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Ethics and the Orator

The Ciceronian Tradition of Political Morality
Gary A. Remer(Autor*in)
University of Chicago Press
1. Auflage
Erschienen am 22. Dezember 2022
304 Seiten
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978-0-226-43933-4 (ISBN)
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For thousands of years, critics have attacked rhetoric and the actual practice of politics as unprincipled, insincere, and manipulative. In Ethics and the Orator, Gary A. Remer disagrees, offering the Ciceronian rhetorical tradition as a rejoinder. He argues that the Ciceronian tradition is based on practical or &quote;rhetorical&quote; politics, rather than on idealistic visions of a politics-that-never-was-a response that is ethically sound, if not altogether morally pure.Remer's study is distinct from other works on political morality in that it turns to Cicero, not Aristotle, as the progenitor of an ethical rhetorical perspective. Contrary to many, if not most, studies of Cicero since the mid-nineteenth century, which have either attacked him as morally indifferent or have only taken his persuasive ends seriously (setting his moral concerns to the side), Ethics and the Orator demonstrates how Cicero presents his ideal orator as exemplary not only in his ability to persuade, but in his capacity as an ethical person. Remer makes a compelling case that Ciceronian values-balancing the moral and the useful, prudential reasoning, and decorum-are not particular only to the philosopher himself, but are distinctive of a broader Ciceronian rhetorical tradition that runs through the history of Western political thought post-Cicero, including the writings of Quintilian, John of Salisbury, Justus Lipsius, Edmund Burke, the authors of The Federalist, and John Stuart Mill.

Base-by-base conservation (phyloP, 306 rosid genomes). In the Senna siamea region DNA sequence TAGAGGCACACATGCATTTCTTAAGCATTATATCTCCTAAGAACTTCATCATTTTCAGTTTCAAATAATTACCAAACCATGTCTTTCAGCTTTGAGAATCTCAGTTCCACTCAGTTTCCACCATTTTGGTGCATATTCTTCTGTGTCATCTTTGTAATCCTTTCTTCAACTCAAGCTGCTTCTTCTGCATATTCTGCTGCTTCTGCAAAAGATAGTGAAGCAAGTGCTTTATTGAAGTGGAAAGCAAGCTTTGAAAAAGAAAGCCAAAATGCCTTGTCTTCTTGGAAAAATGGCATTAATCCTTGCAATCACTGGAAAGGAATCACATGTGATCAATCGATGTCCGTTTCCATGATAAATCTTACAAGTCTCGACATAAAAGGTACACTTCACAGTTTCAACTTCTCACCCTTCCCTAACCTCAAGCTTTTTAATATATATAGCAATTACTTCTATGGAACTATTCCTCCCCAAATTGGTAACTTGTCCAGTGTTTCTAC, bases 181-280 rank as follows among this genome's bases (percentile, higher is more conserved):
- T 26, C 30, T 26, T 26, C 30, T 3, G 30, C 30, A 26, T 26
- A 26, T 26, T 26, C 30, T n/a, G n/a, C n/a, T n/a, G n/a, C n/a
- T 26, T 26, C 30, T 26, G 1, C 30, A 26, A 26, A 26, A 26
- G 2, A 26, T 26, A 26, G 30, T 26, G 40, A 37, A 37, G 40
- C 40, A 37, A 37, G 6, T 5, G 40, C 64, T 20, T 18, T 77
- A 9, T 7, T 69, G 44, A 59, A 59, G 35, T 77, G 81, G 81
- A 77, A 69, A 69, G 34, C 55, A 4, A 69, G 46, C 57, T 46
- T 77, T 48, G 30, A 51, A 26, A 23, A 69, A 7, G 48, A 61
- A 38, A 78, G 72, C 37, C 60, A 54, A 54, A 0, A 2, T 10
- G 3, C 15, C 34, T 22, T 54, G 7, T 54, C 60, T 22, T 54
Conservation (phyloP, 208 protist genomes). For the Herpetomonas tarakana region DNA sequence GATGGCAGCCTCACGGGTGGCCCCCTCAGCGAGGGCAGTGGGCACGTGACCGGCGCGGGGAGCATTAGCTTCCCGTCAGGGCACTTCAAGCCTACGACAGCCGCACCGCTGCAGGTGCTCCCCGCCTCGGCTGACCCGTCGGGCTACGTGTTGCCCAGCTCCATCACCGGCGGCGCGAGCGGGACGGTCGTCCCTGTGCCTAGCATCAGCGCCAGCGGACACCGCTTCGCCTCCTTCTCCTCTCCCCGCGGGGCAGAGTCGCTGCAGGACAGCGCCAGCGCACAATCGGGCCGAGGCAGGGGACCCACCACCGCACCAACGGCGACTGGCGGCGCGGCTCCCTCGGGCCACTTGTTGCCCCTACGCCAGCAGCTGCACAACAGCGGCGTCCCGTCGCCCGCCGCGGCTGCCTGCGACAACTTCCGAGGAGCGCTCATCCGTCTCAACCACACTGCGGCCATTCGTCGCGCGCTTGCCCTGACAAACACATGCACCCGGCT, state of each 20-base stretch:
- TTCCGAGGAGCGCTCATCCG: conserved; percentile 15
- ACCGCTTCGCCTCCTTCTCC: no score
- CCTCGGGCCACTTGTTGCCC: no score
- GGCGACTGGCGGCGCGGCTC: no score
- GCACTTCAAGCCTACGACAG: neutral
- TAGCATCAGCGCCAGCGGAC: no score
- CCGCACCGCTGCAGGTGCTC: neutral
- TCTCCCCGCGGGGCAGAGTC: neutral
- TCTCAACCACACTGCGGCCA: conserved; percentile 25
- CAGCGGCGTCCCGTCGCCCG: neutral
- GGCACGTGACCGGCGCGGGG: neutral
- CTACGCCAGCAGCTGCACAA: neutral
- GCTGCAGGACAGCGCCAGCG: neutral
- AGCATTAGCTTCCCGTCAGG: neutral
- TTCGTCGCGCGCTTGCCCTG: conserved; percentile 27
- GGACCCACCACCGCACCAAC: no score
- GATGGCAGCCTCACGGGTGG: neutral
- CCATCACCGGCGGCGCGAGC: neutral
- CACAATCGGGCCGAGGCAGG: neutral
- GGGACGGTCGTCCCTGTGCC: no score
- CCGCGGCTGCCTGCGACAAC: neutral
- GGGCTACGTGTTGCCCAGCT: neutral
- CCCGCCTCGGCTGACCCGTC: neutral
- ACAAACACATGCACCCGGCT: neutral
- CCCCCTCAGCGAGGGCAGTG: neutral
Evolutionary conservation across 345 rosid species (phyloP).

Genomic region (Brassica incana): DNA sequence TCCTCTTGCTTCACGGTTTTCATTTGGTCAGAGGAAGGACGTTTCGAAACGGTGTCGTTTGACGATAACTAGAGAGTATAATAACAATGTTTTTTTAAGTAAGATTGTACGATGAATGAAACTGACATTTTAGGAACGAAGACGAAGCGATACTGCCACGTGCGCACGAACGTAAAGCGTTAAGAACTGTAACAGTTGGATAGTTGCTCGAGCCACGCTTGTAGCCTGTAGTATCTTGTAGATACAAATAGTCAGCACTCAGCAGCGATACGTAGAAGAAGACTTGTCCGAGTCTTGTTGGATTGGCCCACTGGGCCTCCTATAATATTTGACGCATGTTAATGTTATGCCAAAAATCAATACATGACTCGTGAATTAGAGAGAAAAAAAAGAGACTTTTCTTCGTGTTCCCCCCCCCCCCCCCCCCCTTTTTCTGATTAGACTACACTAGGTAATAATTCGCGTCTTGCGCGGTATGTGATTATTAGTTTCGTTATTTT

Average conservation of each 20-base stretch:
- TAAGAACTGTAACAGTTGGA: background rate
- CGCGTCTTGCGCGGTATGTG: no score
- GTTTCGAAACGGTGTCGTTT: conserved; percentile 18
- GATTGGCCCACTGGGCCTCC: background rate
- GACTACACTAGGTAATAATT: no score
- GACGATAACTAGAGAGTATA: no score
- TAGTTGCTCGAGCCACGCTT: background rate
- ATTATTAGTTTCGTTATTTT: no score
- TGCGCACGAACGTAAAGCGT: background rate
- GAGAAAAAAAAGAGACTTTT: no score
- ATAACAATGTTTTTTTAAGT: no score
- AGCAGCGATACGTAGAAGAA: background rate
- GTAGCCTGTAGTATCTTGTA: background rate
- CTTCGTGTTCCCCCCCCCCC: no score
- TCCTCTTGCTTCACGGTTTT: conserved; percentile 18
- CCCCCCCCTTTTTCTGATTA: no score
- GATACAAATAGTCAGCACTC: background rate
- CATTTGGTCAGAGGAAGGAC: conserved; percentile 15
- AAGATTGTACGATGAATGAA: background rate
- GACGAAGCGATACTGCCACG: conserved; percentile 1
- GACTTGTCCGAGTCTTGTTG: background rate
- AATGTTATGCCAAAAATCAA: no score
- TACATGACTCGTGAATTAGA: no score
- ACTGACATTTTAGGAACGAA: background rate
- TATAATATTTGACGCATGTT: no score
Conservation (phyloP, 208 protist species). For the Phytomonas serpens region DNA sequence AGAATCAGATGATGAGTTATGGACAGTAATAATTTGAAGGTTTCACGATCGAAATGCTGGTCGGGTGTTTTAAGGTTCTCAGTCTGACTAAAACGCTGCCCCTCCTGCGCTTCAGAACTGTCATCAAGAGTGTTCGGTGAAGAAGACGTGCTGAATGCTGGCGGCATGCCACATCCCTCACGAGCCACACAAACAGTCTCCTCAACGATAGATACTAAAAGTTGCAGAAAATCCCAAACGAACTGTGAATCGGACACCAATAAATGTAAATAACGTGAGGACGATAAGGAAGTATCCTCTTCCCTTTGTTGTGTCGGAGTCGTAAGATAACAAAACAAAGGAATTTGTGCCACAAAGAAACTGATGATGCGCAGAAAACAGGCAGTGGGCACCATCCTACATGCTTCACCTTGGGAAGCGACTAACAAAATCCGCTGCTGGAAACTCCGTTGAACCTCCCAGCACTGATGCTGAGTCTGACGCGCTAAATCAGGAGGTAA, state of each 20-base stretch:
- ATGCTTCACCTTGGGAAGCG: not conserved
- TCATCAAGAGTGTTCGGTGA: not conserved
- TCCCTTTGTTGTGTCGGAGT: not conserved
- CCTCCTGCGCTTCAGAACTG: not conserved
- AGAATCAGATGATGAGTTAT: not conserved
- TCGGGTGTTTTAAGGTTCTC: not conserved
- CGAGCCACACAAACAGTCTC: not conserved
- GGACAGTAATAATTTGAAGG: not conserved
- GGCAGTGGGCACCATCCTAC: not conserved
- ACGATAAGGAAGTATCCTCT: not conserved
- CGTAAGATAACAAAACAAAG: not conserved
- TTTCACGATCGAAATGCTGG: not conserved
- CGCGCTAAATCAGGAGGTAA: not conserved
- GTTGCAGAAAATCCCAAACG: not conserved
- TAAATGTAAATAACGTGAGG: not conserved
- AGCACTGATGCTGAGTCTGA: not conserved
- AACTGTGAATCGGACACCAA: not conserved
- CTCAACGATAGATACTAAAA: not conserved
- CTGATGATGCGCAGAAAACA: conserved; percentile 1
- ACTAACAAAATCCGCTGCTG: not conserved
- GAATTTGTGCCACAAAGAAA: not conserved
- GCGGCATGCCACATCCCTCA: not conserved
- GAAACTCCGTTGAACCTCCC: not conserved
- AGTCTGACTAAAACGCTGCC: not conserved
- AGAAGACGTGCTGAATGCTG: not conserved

Gary A. Remer is associate professor of political science at Tulane University. He is the author of Humanism and the Rhetoric of Toleration and coeditor of Talking Democracy: Historical Perspectives on Rhetoric and Democracy.
  • Intro
  • Contents
  • Acknowledgments
  • Introduction
  • Prologue: Quintilian and John of Salisbury in the Ciceronian Tradition
  • 1. Rhetoric, Emotional Manipulation, and Morality: The Contemporary Relevance of Cicero vis-à-vis Aristotle
  • 2. Political Morality, Conventional Morality, and Decorum in Cicero
  • 3. Rhetoric as a Balancing of Ends: Cicero and Machiavelli
  • 4. Justus Lipsius, Morally Acceptable Deceit, and Prudence in the Ciceronian Tradition
  • 5. The Classical Orator as Political Representative: Cicero and the Modern Concept of Representation
  • 6. Deliberative Democracy and Rhetoric: Cicero, Oratory, and Conversation
  • Conclusion
  • Notes
  • References
  • Index

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